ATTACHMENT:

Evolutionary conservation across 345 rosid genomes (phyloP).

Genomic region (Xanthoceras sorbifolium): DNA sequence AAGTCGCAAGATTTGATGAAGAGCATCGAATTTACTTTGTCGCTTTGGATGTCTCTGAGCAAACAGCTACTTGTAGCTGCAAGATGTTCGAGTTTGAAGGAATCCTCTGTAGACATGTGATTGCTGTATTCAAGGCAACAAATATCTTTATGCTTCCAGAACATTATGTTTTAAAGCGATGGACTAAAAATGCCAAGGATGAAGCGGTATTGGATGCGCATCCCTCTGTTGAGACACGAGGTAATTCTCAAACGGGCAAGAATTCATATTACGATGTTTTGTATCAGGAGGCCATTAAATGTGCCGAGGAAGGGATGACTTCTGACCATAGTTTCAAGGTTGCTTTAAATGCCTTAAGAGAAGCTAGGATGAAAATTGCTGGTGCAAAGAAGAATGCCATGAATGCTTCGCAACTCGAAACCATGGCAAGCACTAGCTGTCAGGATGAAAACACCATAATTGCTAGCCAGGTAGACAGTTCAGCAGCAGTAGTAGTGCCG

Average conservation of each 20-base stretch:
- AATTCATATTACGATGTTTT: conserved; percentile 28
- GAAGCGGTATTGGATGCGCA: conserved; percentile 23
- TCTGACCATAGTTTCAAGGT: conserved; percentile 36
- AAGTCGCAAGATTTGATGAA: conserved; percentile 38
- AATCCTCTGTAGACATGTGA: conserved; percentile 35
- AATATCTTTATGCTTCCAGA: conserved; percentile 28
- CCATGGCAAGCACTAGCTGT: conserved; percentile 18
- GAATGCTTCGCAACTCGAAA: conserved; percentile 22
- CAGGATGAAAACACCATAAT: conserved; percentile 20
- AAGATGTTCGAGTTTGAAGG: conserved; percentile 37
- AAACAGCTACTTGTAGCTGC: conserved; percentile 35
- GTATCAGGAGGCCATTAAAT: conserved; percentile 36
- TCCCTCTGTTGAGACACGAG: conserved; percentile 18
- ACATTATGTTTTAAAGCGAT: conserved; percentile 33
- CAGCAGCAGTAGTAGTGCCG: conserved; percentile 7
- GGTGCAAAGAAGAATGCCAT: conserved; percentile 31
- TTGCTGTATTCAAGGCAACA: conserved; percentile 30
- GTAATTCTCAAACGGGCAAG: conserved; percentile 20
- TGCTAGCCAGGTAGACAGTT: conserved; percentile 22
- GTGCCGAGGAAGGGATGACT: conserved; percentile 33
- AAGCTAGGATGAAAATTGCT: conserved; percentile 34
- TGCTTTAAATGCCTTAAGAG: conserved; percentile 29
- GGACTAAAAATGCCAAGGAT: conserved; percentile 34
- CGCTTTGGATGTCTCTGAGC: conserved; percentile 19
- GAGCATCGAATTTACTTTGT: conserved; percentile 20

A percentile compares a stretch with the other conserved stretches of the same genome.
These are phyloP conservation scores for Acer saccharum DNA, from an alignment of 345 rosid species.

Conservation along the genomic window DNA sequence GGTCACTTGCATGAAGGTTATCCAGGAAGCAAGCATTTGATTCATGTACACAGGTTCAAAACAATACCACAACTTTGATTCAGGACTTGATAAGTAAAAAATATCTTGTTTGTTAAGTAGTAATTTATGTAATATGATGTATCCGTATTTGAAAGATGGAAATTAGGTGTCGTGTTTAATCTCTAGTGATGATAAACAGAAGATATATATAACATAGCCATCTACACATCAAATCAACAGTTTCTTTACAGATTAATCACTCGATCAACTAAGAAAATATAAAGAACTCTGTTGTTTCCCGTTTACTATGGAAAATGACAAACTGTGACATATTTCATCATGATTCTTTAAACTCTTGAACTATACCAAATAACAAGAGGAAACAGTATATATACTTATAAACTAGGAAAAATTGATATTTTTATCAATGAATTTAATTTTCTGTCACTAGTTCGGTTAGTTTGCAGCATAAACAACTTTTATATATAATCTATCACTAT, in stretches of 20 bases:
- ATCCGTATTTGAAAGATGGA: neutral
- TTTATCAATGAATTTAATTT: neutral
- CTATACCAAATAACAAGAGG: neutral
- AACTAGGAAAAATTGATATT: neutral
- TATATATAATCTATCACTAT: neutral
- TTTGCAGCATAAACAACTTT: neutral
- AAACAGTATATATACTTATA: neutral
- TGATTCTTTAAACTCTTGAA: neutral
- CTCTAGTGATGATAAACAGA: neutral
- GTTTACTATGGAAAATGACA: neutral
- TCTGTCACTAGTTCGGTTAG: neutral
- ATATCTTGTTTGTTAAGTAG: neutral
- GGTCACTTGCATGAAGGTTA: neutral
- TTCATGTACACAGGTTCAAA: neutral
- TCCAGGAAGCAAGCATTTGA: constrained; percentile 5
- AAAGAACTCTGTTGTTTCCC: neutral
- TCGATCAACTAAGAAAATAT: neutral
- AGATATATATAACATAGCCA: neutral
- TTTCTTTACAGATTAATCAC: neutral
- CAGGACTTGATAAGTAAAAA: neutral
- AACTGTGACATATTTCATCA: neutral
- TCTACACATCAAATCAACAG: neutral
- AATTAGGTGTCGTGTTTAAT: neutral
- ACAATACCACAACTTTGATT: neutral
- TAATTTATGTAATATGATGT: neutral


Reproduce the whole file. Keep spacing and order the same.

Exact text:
Evolutionary conservation across 345 rosid genomes (phyloP).

Genomic region (Xanthoceras sorbifolium): DNA sequence AAGTCGCAAGATTTGATGAAGAGCATCGAATTTACTTTGTCGCTTTGGATGTCTCTGAGCAAACAGCTACTTGTAGCTGCAAGATGTTCGAGTTTGAAGGAATCCTCTGTAGACATGTGATTGCTGTATTCAAGGCAACAAATATCTTTATGCTTCCAGAACATTATGTTTTAAAGCGATGGACTAAAAATGCCAAGGATGAAGCGGTATTGGATGCGCATCCCTCTGTTGAGACACGAGGTAATTCTCAAACGGGCAAGAATTCATATTACGATGTTTTGTATCAGGAGGCCATTAAATGTGCCGAGGAAGGGATGACTTCTGACCATAGTTTCAAGGTTGCTTTAAATGCCTTAAGAGAAGCTAGGATGAAAATTGCTGGTGCAAAGAAGAATGCCATGAATGCTTCGCAACTCGAAACCATGGCAAGCACTAGCTGTCAGGATGAAAACACCATAATTGCTAGCCAGGTAGACAGTTCAGCAGCAGTAGTAGTGCCG

Average conservation of each 20-base stretch:
- AATTCATATTACGATGTTTT: conserved; percentile 28
- GAAGCGGTATTGGATGCGCA: conserved; percentile 23
- TCTGACCATAGTTTCAAGGT: conserved; percentile 36
- AAGTCGCAAGATTTGATGAA: conserved; percentile 38
- AATCCTCTGTAGACATGTGA: conserved; percentile 35
- AATATCTTTATGCTTCCAGA: conserved; percentile 28
- CCATGGCAAGCACTAGCTGT: conserved; percentile 18
- GAATGCTTCGCAACTCGAAA: conserved; percentile 22
- CAGGATGAAAACACCATAAT: conserved; percentile 20
- AAGATGTTCGAGTTTGAAGG: conserved; percentile 37
- AAACAGCTACTTGTAGCTGC: conserved; percentile 35
- GTATCAGGAGGCCATTAAAT: conserved; percentile 36
- TCCCTCTGTTGAGACACGAG: conserved; percentile 18
- ACATTATGTTTTAAAGCGAT: conserved; percentile 33
- CAGCAGCAGTAGTAGTGCCG: conserved; percentile 7
- GGTGCAAAGAAGAATGCCAT: conserved; percentile 31
- TTGCTGTATTCAAGGCAACA: conserved; percentile 30
- GTAATTCTCAAACGGGCAAG: conserved; percentile 20
- TGCTAGCCAGGTAGACAGTT: conserved; percentile 22
- GTGCCGAGGAAGGGATGACT: conserved; percentile 33
- AAGCTAGGATGAAAATTGCT: conserved; percentile 34
- TGCTTTAAATGCCTTAAGAG: conserved; percentile 29
- GGACTAAAAATGCCAAGGAT: conserved; percentile 34
- CGCTTTGGATGTCTCTGAGC: conserved; percentile 19
- GAGCATCGAATTTACTTTGT: conserved; percentile 20

A percentile compares a stretch with the other conserved stretches of the same genome.
These are phyloP conservation scores for Acer saccharum DNA, from an alignment of 345 rosid species.

Conservation along the genomic window DNA sequence GGTCACTTGCATGAAGGTTATCCAGGAAGCAAGCATTTGATTCATGTACACAGGTTCAAAACAATACCACAACTTTGATTCAGGACTTGATAAGTAAAAAATATCTTGTTTGTTAAGTAGTAATTTATGTAATATGATGTATCCGTATTTGAAAGATGGAAATTAGGTGTCGTGTTTAATCTCTAGTGATGATAAACAGAAGATATATATAACATAGCCATCTACACATCAAATCAACAGTTTCTTTACAGATTAATCACTCGATCAACTAAGAAAATATAAAGAACTCTGTTGTTTCCCGTTTACTATGGAAAATGACAAACTGTGACATATTTCATCATGATTCTTTAAACTCTTGAACTATACCAAATAACAAGAGGAAACAGTATATATACTTATAAACTAGGAAAAATTGATATTTTTATCAATGAATTTAATTTTCTGTCACTAGTTCGGTTAGTTTGCAGCATAAACAACTTTTATATATAATCTATCACTAT, in stretches of 20 bases:
- ATCCGTATTTGAAAGATGGA: neutral
- TTTATCAATGAATTTAATTT: neutral
- CTATACCAAATAACAAGAGG: neutral
- AACTAGGAAAAATTGATATT: neutral
- TATATATAATCTATCACTAT: neutral
- TTTGCAGCATAAACAACTTT: neutral
- AAACAGTATATATACTTATA: neutral
- TGATTCTTTAAACTCTTGAA: neutral
- CTCTAGTGATGATAAACAGA: neutral
- GTTTACTATGGAAAATGACA: neutral
- TCTGTCACTAGTTCGGTTAG: neutral
- ATATCTTGTTTGTTAAGTAG: neutral
- GGTCACTTGCATGAAGGTTA: neutral
- TTCATGTACACAGGTTCAAA: neutral
- TCCAGGAAGCAAGCATTTGA: constrained; percentile 5
- AAAGAACTCTGTTGTTTCCC: neutral
- TCGATCAACTAAGAAAATAT: neutral
- AGATATATATAACATAGCCA: neutral
- TTTCTTTACAGATTAATCAC: neutral
- CAGGACTTGATAAGTAAAAA: neutral
- AACTGTGACATATTTCATCA: neutral
- TCTACACATCAAATCAACAG: neutral
- AATTAGGTGTCGTGTTTAAT: neutral
- ACAATACCACAACTTTGATT: neutral
- TAATTTATGTAATATGATGT: neutral